As William Munny, the first time we see him he is not what we expect. Farming pigs and failing with his two young children after the death of his beloved wife, he is looking for a way to feed his children, to give them a better life. When a young man visits him, he talks about a bounty placed on a couple of cowboys for cutting up a prostitute and asks Will to go with him, they can split the money. He talks about Munny being a killer of men, women and just about everything that ever walked, and his children are stunned, never seeing their “Pa” as anything other than a farmer. But Munny was once one of the most feared men in the west, leaving folks trembling by his mere presence, and ready to kill for no given reason other than he felt like it. The two men journey to Big Whiskey along with Ned (Morgan Freeman), a friend of Will’s hoping to collect the bounty, but after wounding one of the men, Ned backs away, just not able to kill anymore. He is taken in by Little Bill (Gene Hackman), the sadistic Marshall who has a thing for torturing the men he does not like. He tortures Ned to death and puts him outside the bar in a coffin for the town to see.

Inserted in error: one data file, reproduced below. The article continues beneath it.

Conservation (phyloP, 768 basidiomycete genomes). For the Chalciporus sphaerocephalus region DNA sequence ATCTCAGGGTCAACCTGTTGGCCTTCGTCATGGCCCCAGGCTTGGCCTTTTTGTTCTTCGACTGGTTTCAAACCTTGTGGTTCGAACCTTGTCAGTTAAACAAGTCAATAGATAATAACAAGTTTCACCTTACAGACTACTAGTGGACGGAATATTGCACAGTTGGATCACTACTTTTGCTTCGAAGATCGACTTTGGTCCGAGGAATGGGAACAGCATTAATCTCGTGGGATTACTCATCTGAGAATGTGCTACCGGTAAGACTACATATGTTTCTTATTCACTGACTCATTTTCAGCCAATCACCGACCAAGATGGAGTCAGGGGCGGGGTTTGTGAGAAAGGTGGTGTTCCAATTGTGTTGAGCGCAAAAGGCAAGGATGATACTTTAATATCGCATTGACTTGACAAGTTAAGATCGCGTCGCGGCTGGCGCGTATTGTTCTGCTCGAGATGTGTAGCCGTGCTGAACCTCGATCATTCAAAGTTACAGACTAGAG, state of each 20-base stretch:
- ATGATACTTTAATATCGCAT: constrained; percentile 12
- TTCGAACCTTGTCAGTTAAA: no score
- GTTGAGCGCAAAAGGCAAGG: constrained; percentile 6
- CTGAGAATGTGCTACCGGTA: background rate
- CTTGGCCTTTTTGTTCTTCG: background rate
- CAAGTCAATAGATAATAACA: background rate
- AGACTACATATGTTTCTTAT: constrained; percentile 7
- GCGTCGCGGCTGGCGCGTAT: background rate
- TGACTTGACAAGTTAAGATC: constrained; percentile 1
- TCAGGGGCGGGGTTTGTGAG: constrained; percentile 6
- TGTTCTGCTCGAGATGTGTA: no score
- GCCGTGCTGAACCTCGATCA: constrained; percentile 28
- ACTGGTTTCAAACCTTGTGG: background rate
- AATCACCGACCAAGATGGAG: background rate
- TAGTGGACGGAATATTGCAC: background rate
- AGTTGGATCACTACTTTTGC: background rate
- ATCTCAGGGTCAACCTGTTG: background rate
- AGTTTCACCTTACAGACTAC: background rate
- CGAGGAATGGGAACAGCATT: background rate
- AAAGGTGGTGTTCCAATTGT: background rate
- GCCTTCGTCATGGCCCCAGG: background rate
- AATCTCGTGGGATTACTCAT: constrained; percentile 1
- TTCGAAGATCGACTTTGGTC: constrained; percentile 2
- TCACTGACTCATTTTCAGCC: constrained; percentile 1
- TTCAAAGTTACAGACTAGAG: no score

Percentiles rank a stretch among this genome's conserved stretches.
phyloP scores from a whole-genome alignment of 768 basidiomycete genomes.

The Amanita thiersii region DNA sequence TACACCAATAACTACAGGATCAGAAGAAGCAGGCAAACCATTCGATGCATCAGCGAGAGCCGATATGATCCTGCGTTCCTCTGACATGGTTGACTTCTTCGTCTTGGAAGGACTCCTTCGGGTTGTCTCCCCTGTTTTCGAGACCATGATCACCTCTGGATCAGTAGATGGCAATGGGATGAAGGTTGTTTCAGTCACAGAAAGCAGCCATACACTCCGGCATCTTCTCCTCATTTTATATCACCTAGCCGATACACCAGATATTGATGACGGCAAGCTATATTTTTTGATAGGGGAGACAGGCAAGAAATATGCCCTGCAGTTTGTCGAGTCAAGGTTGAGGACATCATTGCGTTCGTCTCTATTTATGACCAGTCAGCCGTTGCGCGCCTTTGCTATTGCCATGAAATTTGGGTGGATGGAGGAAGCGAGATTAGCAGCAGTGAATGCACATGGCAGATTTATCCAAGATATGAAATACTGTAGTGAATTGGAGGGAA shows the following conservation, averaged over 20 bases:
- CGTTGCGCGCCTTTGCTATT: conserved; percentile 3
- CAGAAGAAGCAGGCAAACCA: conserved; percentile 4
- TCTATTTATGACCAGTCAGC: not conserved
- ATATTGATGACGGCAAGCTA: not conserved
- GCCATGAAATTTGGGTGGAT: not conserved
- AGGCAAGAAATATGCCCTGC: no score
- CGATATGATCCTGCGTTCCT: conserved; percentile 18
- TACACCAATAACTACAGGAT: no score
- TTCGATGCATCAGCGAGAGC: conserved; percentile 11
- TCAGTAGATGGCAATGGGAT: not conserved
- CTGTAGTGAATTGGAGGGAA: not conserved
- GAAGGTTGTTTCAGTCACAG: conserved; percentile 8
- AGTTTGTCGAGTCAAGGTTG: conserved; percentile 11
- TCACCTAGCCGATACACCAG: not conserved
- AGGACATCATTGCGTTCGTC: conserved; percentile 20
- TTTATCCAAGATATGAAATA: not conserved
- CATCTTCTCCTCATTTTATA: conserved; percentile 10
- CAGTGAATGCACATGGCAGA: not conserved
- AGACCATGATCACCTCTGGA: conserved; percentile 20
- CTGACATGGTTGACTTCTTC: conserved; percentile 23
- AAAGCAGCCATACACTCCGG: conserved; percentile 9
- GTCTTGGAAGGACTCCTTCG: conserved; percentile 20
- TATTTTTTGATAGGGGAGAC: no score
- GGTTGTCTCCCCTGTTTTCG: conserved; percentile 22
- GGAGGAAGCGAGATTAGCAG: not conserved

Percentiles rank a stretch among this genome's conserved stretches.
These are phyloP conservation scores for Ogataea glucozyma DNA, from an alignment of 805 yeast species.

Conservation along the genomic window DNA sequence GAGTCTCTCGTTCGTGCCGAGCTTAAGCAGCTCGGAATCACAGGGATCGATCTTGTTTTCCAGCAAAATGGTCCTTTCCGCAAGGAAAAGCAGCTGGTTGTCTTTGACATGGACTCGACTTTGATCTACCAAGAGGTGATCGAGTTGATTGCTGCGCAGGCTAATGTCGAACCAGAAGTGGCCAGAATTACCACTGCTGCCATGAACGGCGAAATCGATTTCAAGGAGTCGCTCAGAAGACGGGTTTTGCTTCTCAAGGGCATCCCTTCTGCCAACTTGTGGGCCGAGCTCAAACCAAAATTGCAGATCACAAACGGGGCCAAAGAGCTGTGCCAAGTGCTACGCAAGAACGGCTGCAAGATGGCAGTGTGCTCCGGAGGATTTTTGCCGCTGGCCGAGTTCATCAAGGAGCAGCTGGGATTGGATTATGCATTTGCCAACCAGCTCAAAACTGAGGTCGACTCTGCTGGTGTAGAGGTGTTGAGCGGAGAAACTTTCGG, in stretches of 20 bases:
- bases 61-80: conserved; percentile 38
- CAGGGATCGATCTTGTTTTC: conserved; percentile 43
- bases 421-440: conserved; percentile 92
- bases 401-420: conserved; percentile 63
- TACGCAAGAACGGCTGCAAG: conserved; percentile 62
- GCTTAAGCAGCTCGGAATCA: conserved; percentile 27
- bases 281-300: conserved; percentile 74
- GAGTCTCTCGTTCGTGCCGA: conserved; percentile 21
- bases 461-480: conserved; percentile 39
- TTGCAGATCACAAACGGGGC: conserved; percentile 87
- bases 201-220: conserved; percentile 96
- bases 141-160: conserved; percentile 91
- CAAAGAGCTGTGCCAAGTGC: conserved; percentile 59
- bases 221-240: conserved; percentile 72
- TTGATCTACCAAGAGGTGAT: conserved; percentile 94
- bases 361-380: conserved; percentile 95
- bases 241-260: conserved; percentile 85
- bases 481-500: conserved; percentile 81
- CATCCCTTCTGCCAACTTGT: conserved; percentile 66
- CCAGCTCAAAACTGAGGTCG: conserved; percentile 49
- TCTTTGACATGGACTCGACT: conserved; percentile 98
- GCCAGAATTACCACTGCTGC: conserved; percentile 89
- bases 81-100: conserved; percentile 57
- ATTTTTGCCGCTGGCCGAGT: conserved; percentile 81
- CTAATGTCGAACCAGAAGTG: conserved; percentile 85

When Bill finds out, he unleashes his rage and when he walks into the bar, we know we are finally going to see the real William Munny. Everything we have heard is manifested in the flesh, he is indeed a killer, without remorse, without thought. In seconds he slaughters six men, and kills the Marshall with a shotgun, blowing his head off. As he rides out of the town, reward money with him, he threatens the people of the town that should anyone follow him, their entire family will be wiped out. And riding the pale horse, as Death rode in the Bible, he takes his leave, having reminded everyone in Big Whiskey exactly who William Munny was.
Eastwood has grown into the role, having waited 10 years to portray this merciless killer. Yet we know also that he put aside his evil ways when he met his wife, and they had children together. Somewhere deep inside he is a good man, but when forced to unleash hell, he is most capable.